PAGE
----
Judgments: Key cases in brief

 

Lies told by personal injuries plaintiff were not significant to his overall claim Looby v Fatalski [2014] IEHC 564 (High Court, Barr J, December 3rd, 2014) High Court makes award of €50,744 for personal injuries arising from road traffic accident resulting in serious back injury, where the plaintiff had told lies about his ability to cycle following the accident, but the lies were held not to be significant to the overall claim.

– Mark Tottenham BL

Suspension of substantial part of sentence in historical sexual abuse case held to be unduly lenient DPP v O’Brien [2015] IECA 1 (Court of Appeal, Ryan P, January 19th, 2015) Court of Appeal allows appeal of sentence by prosecution on grounds undue leniency, where it had been imposed in respect of historical sexual abuse and rape of a child between 1973 and 1982, finding that the sentencing judge had erred in principle in suspending nine years of the total sentence after allowing for excessive mitigation for the respondent’s medical condition.

– Ciaran Joyce BL

Employers failed to provide adequate mask to protect against inhalation of dust Lawlor v Carroll System Buildings (1970) Ltd [2014] IEHC 579 (High Court, Herbert J, November 27th, 2014) High Court grants award of €36,500 to employee who suffered respiratory illness as result of work with machine producing dust, where the employers had provided an ineffective mask.

– Mark Tottenham BL

Status of company changed to “in receivership” by Registrar of Companies when receiver appointed over property held in trust Independent Trustee Company Ltd v Registrar of Companies [2015] IEHC 12 (High Court, Hunt J, January 16th, 2015) High Court dismisses application for an injunction restraining the Registrar of Companies from altering the status of the applicant company as “normal”, where the company held legal title to properties held by more than 2,000 trust funds, one of which properties had been subject to a receivership application, resulting in the status of the company being changed to “in receivership”.

– Mark Tottenham BL

Plaintiff airline and defendant broadcaster both granted discovery in defamation proceedings Ryanair Ltd v Channel Four Television Corporation [2014] IEHC 630 (High Court, Peart J, December 12th, 2014) High Court, in a cross-application for discovery by both parties to defamation proceedings arising from comments made on a television programme in 2013 relating to the plaintiff airline’s emergency procedures and fuel policies, grants discovery but limits orders in time and specificity.

– Ian Fitzharris BL

Solicitor working for the State could be appointed as a notary public In re Alcock [2015] IESC 3 (Supreme Court, Denham CJ, January 23rd, 2015) Supreme Court grants order appointing applicant as a notary public, notwithstanding that he was working as a full-time solicitor in the office of the Chief State Solicitor, on the grounds that he was not a “public servant” and that he had made provisions to serve as a notary from a public office that was not his home address.

– Mark Tottenham BL

High Court refuses to dismiss third-party statement of claim against Central Bank Irish Bank Resolution Corporation Ltd v Purcell (2014) IEHC 525 (High Court, Cregan J, October 24th, 2014) High Court, in a claim by a bank against former directors of a building society, refuses to dismiss one director’s claim seeking indemnity and contribution from the Central Bank of Ireland, on the grounds that a statutory immunity from damages was not the same as an immunity from suit.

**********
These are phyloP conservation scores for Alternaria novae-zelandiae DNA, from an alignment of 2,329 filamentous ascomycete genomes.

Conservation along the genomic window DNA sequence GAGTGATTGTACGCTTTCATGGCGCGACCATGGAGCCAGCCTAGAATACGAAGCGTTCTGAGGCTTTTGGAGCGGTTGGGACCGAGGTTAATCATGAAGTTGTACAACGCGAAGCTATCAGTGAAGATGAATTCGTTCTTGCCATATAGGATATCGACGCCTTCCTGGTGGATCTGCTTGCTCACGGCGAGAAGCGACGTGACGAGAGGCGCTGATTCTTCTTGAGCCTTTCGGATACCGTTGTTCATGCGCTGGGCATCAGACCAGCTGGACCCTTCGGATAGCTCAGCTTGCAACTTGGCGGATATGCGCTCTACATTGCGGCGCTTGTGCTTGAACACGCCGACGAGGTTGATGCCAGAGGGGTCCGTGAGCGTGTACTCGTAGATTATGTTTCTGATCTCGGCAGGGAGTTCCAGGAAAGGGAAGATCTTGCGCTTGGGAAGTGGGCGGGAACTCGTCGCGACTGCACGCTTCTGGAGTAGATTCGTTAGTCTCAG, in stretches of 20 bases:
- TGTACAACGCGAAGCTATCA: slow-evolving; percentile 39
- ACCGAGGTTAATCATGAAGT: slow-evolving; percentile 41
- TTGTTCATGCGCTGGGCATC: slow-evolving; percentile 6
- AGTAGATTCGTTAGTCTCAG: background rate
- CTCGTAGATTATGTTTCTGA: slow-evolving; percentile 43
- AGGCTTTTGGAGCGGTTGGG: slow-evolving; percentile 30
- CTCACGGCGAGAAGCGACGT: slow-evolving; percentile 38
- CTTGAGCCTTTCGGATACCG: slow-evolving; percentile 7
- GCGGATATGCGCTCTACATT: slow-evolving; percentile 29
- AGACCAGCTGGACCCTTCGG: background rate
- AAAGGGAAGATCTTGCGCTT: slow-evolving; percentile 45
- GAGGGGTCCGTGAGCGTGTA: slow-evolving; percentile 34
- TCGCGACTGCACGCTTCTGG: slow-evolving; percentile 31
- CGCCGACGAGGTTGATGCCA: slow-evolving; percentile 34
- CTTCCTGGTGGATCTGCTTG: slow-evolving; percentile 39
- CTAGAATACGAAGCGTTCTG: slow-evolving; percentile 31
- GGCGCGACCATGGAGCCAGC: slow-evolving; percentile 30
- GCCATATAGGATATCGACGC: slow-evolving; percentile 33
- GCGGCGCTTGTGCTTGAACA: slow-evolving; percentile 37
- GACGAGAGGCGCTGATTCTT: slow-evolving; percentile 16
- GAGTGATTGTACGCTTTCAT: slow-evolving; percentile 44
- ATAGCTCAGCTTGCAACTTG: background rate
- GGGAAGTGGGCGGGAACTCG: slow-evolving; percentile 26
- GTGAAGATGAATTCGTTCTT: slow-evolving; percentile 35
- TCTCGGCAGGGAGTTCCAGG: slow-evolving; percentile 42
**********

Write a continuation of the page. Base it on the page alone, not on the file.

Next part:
– Conor O’Higgins BL

Judge in defamation trial sought to re-charge jury after they had reached a decision Leech v Independent Newspapers (Ireland) Ltd [2014] IESC 78 (Supreme Court, Dunne J, December 19th, 2014) Supreme Court allows appeal from High Court and sets aside jury verdict dismissing a claim of defamation against newspaper, arising from article giving details of defamatory radio broadcast, on grounds that the judge had sought to re-charge the jury after they had indicated that they had reached a decision.

– Mark Tottenham BL

Kosovar family involved in a blood feud were members of a particular social group AVB v Refugee Appeals Tribunal [2015] IEHC 13 (High Court, Stewart J, January 14th, 2015) High Court grants judicial review of a decision to refuse refugee status to a Kosovar family, which claimed to fear persecution because the family was involved in a blood feud, on the grounds that the Refugee Appeals Tribunal had erred in determining that the persecution which the Kosovar family feared did not have a convention nexus and that the tribunal had erred in finding that the Kosovar family did not constitute members of a particular social group.

– James Cross BL

European law did not confer automatic rights of residence on the parents of EU citizen children MY v Minister for Justice [2015] IEHC 7 (High Court, Mac Eochaidh J, January 15th, 2015) High Court refuses judicial review of a decision to refuse an application for Irish passports for twin children of Pakistani parents, who challenged the Minister for Justice’s determination that they were not lawfully resident in the state for the requisite period, on the grounds that no provision of European law exempted third-country nationals from complying with the laws of member states as to residence and employment, and European law did not automatically confer automatic rights of residence on the parents of EU citizen children.

– James Cross BL

The full text of each judgment can be found on: courts.ie. These reports are provided by Stare Decisis Hibernia: staredecisishibernia.com